On its surface, Samaritan could be Amazon Prime’s ground superhero drama equivalent of Marvel’s Logan or even M. Night Shyamalan’s Unbreakable. Sylvester Stallone plays a garbage man who likes to fix items that he finds in the trash, seemingly retired from the superhero game and living life as a loner.

Through voice over narration, the audience learns that Samaritan was a well-known superhero and his twin brother, Nemesis, was an equally well-known and super-powered for vengeance and destruction. Once Nemesis fell in battle by his brother’s hand, Samaritan seemingly hung up his uniform and disappeared from the public eye.

Stallone’s retirement ends when his character finds a troubled, fatherless kid in Sam Cleary (Javon ‘Wanna’ Walton ). Stallone’s gruff anti-hero saves Sam as he gets involved with a gang of local thugs who just happen to worship Nemesis. In fact, the gang’s leader, Cyrus ( Game of Thrones’ Pilou Asbæk), wants to revive Nemesis’ persona to lead an anarchist movement.

Cyrus is psychopathic villain whose motivations are poorly defined and his decisions follow no logical motivation. He sets out to steal the hammer of Nemesis along with his mask from a police barracks, then impersonate him while unleashing EMP grenades on the city and mobilizing its looters.

It’s a real shame that the film lacks a worthy antagonist, or worthy script, as Stallone gives a solid performance as the jaded warrior who’s seen his fair share of trauma.

Julius Avery directs the film from a script by Bragi F. Schut, which does include one nicely placed twist which audiences will appreciate. Unfortunately, the rest of the script is a poorly-written, contrived affair with scenes that leave audiences shaking their heads. No one is more confounding in the film than Moisés Aria, who tries to channel a gangster version of Timothee Chalamet as he bullies young Sam and then tries to kill Stallone’s character via hit and run.

There’s a particular scene where Cyrus tells Sam the importance of learning how to whistle when he spots the police coming, and then it’s never referenced again. It’s a cringe-inducing, illogical sequel that somehow made the final cut of this low budget puzzle of a film. The audience knows what they’re getting from Stallone these days, but this is a low point even for his recent filmography. And it’s truly a shame, as the Oscar winner could’ve done something memorable in the superhero genre, given stronger material.

The movie would have been more interesting if it traded in the cheap CGI fire and bullets for a more grounded and gritty character-driven affair. Fans of Stallone will likely find enough here to warrant a viewing, but there’s little that Samaritan can offer more discerning viewers.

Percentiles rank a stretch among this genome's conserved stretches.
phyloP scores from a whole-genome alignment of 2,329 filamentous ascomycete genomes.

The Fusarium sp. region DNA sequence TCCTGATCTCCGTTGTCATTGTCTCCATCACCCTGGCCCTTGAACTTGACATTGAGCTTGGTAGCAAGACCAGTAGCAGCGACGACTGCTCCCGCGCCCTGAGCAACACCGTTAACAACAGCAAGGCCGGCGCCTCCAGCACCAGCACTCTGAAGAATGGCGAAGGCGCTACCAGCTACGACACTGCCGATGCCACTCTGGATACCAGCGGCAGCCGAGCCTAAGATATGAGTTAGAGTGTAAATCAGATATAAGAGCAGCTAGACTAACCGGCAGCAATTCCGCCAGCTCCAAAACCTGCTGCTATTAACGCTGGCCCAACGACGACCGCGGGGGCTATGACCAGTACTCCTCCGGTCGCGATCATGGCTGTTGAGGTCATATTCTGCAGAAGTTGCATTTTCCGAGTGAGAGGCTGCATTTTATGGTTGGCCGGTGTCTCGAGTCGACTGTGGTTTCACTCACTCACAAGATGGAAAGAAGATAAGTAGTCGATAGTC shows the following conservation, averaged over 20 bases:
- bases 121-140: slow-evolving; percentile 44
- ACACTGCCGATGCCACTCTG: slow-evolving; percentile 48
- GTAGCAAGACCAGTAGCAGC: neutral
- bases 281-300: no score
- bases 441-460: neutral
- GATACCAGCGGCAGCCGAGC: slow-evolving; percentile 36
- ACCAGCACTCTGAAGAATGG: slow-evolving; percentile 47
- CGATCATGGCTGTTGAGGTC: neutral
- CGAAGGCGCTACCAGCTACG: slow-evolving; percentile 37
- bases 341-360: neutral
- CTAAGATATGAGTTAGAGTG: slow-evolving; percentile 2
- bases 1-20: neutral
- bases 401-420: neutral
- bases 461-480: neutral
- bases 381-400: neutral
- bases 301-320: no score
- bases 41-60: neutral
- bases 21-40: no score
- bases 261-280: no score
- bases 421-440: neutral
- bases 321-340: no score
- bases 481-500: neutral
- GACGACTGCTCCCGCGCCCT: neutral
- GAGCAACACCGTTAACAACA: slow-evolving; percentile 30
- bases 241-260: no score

Letter Grade: C-

About The Author

Founder, Awards Editor

Byron Burton is the Awards Editor and Chief Critic at Awards Focus and a National Arts and Entertainment Journalism Award winning journalist for his work at The Hollywood Reporter.

Byron is a voting member of the Television Academy, Critics Choice Association, and the Society of Composers & Lyricists (the SCL) for his work on Marvel's X-Men Apocalypse (2016). Working as a journalist and moderator, Byron hosts Emmy and Oscar panels for the major studios, featuring their Below The Line and Above The Line nominees (in partnership with their respective guilds).

Moderating highlights include Ingle Dodd's "Behind the Slate" Screening Series and their "Spotlight Live" event at the American Legion in Hollywood. Byron covered the six person panel for Universal's "NOPE" as well as panels for Hulu's "Pam & Tommy Lee" and "Welcome to Chippendales" and HBO Max's "Barry" and "Euphoria."

For songwriters and composers, Byron is a frequent moderator for panels with the Society of Composers and Lyricists (SCL) as well as The ArcLight's Hitting the High Note Oscar series.

Byron's panels range from FX's Fargo to Netflix's The Crown, The Queen's Gambit, The Witcher & Bridgerton; HBO Max's The Flight Attendant, Hacks, Succession, Insecure, & Lovecraft Country; Amazon Studios' The Legend of Vox Machina, Wild Cat, & Annette; and Apple TV+s Ted Lasso, Bad Sisters, and 5 Days at Memorial.

In February of 2020, Byron organized and hosted the Aiding Australia Initiative; launched to assist in the restoration and rehabilitation of Australia's wildlife (an estimated 3 billion animals killed or maimed and a landmass the size of Syria decimated).

Participating talent for Aiding Australia includes Robert Downey Jr., Michael Keaton, Jeremy Renner, Harrison Ford, Jim Carrey, Josh Brolin, Bryan Cranston, Hugh Jackman, Patrick Stewart, JK Simmons, Tobey Maguire, Alfred Molina, James Franco, Danny Elfman, Tim Burton, Kim Basinger, Robert Wuhl, Tim Allen, Colin Hay, Drew Struzan, and Michael Rosenbaum.

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